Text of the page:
Amphetamine Dependence

Amphetamine Dependence

Amphetamines are a type of stimulant, and can be highly addictive. Amphetamine dependence occurs when you need the drug to function on a daily basis. Amphetamine use disorder is the continued use of amphetamine despite clinically significant distress or impairment.

Dextroamphetamine and methamphetamine are two types of amphetamines. They’re sometimes sold illegally. Both prescribed and street amphetamines can be abused and cause addiction. Methamphetamine is the most commonly abused amphetamine. Amphetamine dependence occurs when you need the drug to function on a daily basis. You’ll experience symptoms of withdrawal if you’re dependent and you abruptly stop using the drug.

What Causes Amphetamine Dependence?

Using amphetamines frequently and for a long time can cause dependence. Some people become dependent faster than others.

You may become dependent by using these drugs without a doctor’s prescription. You can also become dependent if you take more than you’re prescribed. You may even develop dependence if you take amphetamines according to your doctor’s directions.

Risk for Amphetamine Dependence

You have a higher risk of developing amphetamine dependence if you have easy access to amphetamines; live in a culture where amphetamine use is viewed as acceptable and have mental disorders such as depression, bipolar disorder, anxiety disorders, or schizophrenia. If you have a stressful lifestyle, emotional problems and financial problems; is also risk for this problems.

Symptoms of Amphetamine Dependence?

If you’re dependent on amphetamines, you may: miss work or school; not complete or perform tasks as well; not care about physical appearance; have poor hygiene; lose a lot of weight; steal to get money to support your drug habit; try to hide your amphetamine abuse from others etc. mental problems are also occurs: make excuses to yourself and others to use amphetamines; experience withdrawal symptoms if you don’t use amphetamines; have episodes of violence and mood disturbances etc.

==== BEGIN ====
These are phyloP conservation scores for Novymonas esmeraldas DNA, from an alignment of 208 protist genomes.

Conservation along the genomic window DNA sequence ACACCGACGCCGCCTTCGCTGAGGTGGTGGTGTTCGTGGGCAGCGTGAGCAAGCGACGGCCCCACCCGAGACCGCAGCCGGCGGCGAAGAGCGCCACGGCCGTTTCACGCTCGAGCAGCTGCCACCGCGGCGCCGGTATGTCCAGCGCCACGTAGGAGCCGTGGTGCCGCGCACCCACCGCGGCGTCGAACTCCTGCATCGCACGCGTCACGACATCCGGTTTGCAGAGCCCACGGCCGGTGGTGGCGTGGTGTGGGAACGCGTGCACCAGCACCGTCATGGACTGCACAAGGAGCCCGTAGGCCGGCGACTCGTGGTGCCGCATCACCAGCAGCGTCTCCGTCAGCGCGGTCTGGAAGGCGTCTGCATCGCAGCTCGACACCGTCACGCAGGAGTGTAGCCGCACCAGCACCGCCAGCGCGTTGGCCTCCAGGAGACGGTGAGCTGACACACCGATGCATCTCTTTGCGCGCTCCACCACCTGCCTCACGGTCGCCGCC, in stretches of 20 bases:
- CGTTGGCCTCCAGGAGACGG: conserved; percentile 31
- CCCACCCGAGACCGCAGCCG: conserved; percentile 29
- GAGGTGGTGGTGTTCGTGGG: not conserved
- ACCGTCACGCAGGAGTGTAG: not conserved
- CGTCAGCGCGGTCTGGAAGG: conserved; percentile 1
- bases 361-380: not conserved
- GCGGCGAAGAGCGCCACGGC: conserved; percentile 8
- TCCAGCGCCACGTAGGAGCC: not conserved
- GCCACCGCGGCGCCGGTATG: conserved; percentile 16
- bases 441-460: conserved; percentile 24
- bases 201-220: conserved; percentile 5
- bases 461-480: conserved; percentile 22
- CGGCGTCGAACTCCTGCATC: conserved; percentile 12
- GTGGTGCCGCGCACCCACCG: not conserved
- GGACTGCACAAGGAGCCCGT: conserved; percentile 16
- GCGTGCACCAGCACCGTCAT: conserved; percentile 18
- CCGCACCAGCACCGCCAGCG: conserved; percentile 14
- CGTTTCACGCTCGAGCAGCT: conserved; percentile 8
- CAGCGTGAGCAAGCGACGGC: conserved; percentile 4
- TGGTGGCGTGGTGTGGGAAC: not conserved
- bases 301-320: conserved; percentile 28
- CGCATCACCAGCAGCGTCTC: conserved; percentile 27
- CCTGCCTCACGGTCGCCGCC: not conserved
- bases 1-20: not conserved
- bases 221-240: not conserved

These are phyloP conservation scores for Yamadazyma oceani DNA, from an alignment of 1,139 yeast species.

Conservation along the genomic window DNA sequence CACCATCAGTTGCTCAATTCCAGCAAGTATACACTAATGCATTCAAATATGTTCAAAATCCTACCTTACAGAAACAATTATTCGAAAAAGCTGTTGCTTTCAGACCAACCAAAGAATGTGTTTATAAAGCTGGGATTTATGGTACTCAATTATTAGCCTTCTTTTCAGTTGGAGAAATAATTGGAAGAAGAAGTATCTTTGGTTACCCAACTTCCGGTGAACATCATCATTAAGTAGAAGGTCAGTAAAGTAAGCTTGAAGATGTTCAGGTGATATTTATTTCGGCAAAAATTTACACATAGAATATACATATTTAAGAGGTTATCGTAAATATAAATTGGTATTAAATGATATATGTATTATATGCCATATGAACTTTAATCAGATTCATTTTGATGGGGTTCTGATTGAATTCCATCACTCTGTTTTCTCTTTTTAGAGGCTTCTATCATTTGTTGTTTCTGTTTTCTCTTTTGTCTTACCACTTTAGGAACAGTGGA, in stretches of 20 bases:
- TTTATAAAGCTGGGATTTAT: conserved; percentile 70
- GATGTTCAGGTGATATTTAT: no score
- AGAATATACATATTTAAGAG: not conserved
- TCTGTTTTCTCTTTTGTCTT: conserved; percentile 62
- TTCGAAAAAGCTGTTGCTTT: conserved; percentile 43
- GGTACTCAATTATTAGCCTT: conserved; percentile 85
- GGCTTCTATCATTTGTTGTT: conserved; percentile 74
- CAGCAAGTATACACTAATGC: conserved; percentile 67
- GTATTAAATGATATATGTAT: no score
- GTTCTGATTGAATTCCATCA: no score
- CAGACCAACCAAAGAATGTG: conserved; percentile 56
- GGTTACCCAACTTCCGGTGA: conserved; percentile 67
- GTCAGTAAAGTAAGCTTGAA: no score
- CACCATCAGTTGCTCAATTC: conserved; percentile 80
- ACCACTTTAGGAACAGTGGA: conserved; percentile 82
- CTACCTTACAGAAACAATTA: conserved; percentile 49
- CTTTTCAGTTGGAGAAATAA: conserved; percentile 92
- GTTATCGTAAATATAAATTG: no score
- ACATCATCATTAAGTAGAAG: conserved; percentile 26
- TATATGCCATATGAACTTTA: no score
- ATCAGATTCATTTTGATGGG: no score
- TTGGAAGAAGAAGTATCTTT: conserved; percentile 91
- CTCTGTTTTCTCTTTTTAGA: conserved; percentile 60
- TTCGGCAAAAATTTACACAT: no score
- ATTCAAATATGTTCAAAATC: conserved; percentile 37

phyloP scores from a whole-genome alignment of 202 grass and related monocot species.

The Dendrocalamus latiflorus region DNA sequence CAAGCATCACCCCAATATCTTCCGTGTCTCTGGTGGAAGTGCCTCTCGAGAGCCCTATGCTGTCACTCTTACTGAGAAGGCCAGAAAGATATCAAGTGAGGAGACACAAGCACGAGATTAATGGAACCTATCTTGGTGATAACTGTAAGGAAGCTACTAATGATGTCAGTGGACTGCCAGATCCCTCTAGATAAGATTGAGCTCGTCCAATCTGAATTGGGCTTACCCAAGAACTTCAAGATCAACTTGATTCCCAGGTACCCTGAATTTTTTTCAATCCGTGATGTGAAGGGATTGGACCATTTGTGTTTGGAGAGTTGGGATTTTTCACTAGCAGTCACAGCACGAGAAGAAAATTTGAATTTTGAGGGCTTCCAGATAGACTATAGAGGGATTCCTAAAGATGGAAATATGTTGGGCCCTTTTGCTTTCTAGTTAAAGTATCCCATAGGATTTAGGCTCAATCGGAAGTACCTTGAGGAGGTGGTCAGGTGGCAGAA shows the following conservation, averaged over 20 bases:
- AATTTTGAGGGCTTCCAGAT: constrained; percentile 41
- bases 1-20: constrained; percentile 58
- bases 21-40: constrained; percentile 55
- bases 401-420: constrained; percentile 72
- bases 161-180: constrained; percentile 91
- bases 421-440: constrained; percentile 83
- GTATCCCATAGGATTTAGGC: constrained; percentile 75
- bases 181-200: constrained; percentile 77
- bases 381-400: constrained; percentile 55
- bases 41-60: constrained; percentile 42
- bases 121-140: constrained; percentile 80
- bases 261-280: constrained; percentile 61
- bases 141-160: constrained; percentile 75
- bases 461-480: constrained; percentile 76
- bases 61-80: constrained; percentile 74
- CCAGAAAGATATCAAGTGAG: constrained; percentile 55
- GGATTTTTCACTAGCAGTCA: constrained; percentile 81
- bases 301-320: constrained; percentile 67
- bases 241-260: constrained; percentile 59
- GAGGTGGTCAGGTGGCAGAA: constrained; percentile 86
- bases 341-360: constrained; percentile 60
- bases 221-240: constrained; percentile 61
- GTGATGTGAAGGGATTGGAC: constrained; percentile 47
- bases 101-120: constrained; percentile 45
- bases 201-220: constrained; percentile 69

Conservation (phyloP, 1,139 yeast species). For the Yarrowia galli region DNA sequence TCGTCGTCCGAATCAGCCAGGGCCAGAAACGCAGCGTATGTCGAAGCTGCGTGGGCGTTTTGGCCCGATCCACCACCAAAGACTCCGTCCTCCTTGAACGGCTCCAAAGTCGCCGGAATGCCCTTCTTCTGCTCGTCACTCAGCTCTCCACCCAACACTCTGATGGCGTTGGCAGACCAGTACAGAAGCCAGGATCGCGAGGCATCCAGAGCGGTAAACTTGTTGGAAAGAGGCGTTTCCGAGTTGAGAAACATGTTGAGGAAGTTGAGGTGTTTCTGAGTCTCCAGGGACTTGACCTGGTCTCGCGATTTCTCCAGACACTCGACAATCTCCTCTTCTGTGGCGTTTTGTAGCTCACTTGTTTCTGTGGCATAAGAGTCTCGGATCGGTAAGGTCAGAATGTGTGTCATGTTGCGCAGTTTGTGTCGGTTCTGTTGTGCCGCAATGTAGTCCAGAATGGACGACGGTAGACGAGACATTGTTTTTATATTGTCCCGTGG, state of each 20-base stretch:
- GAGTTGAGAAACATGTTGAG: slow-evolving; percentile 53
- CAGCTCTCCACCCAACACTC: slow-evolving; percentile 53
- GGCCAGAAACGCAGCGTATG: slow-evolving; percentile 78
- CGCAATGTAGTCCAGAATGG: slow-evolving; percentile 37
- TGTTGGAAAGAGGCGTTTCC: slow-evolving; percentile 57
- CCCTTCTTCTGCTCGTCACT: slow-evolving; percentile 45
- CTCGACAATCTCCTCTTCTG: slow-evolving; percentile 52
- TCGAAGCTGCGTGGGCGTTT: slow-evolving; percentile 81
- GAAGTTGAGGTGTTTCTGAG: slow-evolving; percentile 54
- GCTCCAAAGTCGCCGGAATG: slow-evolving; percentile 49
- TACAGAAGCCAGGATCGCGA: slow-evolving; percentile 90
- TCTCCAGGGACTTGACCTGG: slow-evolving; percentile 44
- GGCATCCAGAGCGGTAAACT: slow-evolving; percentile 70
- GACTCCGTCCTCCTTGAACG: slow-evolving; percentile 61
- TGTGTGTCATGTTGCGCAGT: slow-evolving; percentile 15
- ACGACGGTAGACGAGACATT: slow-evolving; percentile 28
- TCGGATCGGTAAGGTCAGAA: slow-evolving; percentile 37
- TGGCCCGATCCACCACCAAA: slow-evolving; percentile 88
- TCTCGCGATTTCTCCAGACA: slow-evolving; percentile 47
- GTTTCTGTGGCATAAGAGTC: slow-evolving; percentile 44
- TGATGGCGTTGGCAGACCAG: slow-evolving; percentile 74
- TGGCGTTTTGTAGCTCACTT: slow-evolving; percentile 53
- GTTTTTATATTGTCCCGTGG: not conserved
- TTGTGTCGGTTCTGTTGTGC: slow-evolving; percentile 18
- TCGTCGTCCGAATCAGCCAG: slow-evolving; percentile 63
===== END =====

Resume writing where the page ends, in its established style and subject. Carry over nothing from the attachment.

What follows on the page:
Amphetamine Dependence Diagnosed

To diagnose amphetamine dependence, your doctor may: ask you questions about how much and how long you’ve been using amphetamines and take blood tests to detect amphetamines in your system. Perform a physical exam and order tests to detect health problems caused by your amphetamine abuse

Amphetamine Dependence Treated

Treatments for amphetamine dependence may include a combination of the following.

Hospitalization

If you experience strong drug cravings, you may find it easier to go through amphetamine withdrawal in a hospital setting. This setting may also help if you have negative mood changes, including aggression and suicidal behavior.

Therapy

Individual counseling, family therapy, and group therapy can help you: identify why you use drugs; resolve problems that led you to use drugs; repair relationships with your family; discover activities you enjoy in place of drug use etc.

Prevent Amphetamine Dependence

Drug education programs can reduce the odds for new amphetamine use or a relapse. Counseling for emotional problems and family support can also help. However, none of these have been proven to prevent amphetamine use in everyone.